The next morning, they got up early and traveled to the city…thousands of Himmincats of all kinds were traveling as well.
On Orth, there were no such things as roads. Instead, Himmincats traveled in hovercrafts or on moving platforms.
The moving platforms were like escalators, only flat – more like the “people movers” that you see in airports or shopping malls. The difference was they went much faster and were as wide as a road, so that many Himmincats could fit on at once.
The only way to get on, since it went so fast, was by first sitting in a little chair (with your luggage, if you had it) that was kind of like a ski lift.
The chair was in a little on-ramp area, like those of a feeder road, to the side of the people mover.
Then, every few seconds, after someone sat down in the chair, it would move down the ramp towards the people mover (which the Himmincats called the “Cat-way”), slowly at first, building speed until by the time it reached the Cat-way you were traveling at the same fast speed that everyone else was.
When a beep sounded, you had 10 seconds to just slip out of the chair onto to the mover. When you were out, the chair rotated back overhead for another waiting traveler.
They get to the city. The children are sorted by males and females. Their mother kisses them and says goodbye – knowing that if her children win, they will never see each other again.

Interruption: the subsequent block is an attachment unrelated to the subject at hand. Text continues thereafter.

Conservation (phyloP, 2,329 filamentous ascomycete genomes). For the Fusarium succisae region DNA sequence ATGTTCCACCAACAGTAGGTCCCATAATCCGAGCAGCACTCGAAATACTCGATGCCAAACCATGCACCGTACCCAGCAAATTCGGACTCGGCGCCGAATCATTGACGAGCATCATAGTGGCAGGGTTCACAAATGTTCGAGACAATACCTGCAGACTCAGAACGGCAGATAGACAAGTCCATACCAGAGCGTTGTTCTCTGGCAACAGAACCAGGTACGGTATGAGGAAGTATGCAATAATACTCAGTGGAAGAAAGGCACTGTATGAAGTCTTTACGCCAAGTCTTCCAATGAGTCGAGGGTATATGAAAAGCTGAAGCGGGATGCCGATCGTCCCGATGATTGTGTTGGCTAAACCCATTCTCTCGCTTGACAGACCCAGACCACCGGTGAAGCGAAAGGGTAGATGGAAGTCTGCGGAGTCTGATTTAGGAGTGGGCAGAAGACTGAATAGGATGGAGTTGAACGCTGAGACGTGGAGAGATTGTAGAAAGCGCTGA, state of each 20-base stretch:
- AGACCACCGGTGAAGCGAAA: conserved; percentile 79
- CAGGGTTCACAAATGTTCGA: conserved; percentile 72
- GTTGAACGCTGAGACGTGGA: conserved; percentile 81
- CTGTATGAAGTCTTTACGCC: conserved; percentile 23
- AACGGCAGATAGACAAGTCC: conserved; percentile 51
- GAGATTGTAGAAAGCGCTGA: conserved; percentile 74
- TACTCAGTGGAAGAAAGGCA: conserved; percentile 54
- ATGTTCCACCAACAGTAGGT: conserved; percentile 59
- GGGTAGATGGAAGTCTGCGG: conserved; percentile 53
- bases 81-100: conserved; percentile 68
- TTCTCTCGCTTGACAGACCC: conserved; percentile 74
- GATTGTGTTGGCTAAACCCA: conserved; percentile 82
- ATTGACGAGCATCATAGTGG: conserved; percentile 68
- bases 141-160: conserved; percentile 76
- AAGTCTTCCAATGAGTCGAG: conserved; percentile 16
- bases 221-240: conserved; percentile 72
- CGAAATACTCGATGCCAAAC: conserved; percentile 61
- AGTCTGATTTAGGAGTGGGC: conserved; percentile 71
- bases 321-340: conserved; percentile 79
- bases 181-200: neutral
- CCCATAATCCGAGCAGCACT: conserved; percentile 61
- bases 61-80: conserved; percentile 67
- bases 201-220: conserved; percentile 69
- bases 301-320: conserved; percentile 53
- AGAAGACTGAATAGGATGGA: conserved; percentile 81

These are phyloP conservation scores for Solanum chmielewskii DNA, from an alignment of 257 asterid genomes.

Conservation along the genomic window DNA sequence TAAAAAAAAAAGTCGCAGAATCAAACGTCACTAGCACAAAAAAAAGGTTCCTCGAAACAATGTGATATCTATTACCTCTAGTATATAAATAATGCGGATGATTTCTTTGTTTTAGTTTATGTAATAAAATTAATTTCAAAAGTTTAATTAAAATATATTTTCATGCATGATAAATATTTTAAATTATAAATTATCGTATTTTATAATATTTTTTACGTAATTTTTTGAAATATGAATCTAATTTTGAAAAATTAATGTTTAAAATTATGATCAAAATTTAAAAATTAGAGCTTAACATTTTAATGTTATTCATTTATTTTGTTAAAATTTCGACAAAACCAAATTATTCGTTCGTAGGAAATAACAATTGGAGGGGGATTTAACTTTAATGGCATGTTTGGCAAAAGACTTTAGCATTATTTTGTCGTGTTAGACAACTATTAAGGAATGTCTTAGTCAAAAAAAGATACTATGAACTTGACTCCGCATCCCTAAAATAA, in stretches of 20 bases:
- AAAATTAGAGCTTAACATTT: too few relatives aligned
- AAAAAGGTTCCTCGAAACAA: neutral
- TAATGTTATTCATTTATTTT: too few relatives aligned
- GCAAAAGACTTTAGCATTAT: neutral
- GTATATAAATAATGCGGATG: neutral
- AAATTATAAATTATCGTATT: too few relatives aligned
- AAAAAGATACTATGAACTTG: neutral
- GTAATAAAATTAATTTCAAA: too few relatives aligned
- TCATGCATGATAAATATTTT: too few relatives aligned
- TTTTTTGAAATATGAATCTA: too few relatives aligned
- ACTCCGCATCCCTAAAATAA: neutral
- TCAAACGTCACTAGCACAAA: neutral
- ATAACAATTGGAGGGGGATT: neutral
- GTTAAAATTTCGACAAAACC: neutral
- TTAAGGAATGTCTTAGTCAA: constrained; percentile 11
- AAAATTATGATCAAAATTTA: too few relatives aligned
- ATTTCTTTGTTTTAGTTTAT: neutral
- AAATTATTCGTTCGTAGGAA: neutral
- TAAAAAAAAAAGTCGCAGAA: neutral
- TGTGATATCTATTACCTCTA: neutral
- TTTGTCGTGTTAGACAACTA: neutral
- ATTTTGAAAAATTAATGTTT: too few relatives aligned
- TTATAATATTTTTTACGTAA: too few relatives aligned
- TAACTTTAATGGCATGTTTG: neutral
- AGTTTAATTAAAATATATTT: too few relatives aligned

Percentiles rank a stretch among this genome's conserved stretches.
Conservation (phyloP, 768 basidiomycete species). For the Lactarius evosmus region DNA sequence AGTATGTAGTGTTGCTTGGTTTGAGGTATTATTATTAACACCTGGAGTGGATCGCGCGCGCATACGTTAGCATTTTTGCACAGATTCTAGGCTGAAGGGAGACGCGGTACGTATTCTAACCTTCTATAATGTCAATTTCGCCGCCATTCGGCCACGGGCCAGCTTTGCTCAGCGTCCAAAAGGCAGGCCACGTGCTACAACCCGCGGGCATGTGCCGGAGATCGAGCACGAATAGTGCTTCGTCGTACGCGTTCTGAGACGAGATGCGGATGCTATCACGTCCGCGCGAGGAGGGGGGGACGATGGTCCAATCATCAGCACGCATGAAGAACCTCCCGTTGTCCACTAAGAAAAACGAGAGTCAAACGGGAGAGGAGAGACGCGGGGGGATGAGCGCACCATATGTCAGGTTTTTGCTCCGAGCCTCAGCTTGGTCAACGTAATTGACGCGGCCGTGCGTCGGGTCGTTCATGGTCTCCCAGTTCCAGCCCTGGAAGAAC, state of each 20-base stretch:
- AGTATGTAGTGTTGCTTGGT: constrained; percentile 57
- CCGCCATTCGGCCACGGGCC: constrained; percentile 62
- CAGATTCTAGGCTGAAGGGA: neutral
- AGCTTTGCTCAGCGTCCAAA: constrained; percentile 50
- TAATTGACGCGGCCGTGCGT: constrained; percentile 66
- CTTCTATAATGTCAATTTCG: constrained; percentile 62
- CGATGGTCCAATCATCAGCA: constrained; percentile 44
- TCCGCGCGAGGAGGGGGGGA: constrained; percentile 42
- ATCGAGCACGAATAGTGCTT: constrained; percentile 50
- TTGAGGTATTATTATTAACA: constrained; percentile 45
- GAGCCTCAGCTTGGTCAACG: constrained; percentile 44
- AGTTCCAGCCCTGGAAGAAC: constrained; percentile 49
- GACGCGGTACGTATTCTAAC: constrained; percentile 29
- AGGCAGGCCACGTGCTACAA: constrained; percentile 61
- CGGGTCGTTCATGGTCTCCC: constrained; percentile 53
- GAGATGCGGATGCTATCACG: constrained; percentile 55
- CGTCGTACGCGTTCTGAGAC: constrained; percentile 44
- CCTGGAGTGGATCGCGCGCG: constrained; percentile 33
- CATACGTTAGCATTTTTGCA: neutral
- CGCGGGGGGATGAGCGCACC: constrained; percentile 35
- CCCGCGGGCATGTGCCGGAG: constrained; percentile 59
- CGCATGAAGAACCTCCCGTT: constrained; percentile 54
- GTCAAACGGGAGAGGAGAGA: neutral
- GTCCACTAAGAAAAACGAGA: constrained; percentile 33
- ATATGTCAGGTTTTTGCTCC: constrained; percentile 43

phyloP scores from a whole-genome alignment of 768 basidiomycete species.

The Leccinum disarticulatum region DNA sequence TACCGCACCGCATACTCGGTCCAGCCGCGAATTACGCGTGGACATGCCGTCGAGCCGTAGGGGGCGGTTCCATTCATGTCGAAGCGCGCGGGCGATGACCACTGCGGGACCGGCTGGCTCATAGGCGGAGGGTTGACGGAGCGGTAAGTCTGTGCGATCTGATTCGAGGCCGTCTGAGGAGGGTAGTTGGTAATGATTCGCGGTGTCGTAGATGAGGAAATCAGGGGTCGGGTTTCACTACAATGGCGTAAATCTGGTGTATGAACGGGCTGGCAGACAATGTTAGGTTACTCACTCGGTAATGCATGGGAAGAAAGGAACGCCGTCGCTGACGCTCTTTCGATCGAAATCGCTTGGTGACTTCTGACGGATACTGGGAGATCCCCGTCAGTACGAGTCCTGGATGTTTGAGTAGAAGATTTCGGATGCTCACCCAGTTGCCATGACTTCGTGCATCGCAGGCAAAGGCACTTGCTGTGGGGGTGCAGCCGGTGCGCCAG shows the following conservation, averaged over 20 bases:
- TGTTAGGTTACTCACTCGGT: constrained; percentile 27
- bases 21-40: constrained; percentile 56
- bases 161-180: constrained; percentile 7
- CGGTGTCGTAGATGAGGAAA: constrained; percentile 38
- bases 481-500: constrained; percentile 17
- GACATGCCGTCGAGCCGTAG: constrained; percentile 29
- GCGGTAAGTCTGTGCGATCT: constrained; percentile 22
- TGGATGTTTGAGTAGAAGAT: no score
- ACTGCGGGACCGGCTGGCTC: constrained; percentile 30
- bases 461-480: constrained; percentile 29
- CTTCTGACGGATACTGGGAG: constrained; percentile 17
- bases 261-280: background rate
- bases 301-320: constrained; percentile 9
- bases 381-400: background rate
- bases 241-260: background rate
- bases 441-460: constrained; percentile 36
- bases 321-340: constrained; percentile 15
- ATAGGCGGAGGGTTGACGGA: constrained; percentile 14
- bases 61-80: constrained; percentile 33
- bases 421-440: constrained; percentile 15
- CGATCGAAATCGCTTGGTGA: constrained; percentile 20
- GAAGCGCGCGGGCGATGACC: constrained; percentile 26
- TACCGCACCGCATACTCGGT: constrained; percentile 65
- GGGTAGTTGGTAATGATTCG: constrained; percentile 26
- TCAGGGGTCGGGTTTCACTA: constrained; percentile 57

She closes her eyes and places her paw on their heads. Their heads get hot and they realize she is imparting an image of their father that they will be with them always (she says).
Their father isn’t there – he’s a mystery that you can introduce at a later time.
They begin the contests. The contests can really vary in many ways, depending on the interests of your children.
When I told the stories to my kids, I liked to mix in a combination of physical activities, because all kids are familiar with that, along with intelligence, along with common sense kinds of things.
That way, there wasn’t an over-emphasis on just one quality, and a reinforcement that a balance is good.
There can be 3 or 4 contests.
I liked using an obstacle course as the last one, because it gives the best opportunity for you to mix brains, bravery, common sense, and strength.
They jump over things, they solve 12 dimensional puzzles, they climb walls to get away from pits of sticky goo, they help each other to finish a maze (emphasizing the need for teamwork), etc.
The point is, Lyla and Bendle emerge victorious. Hoo-RAY!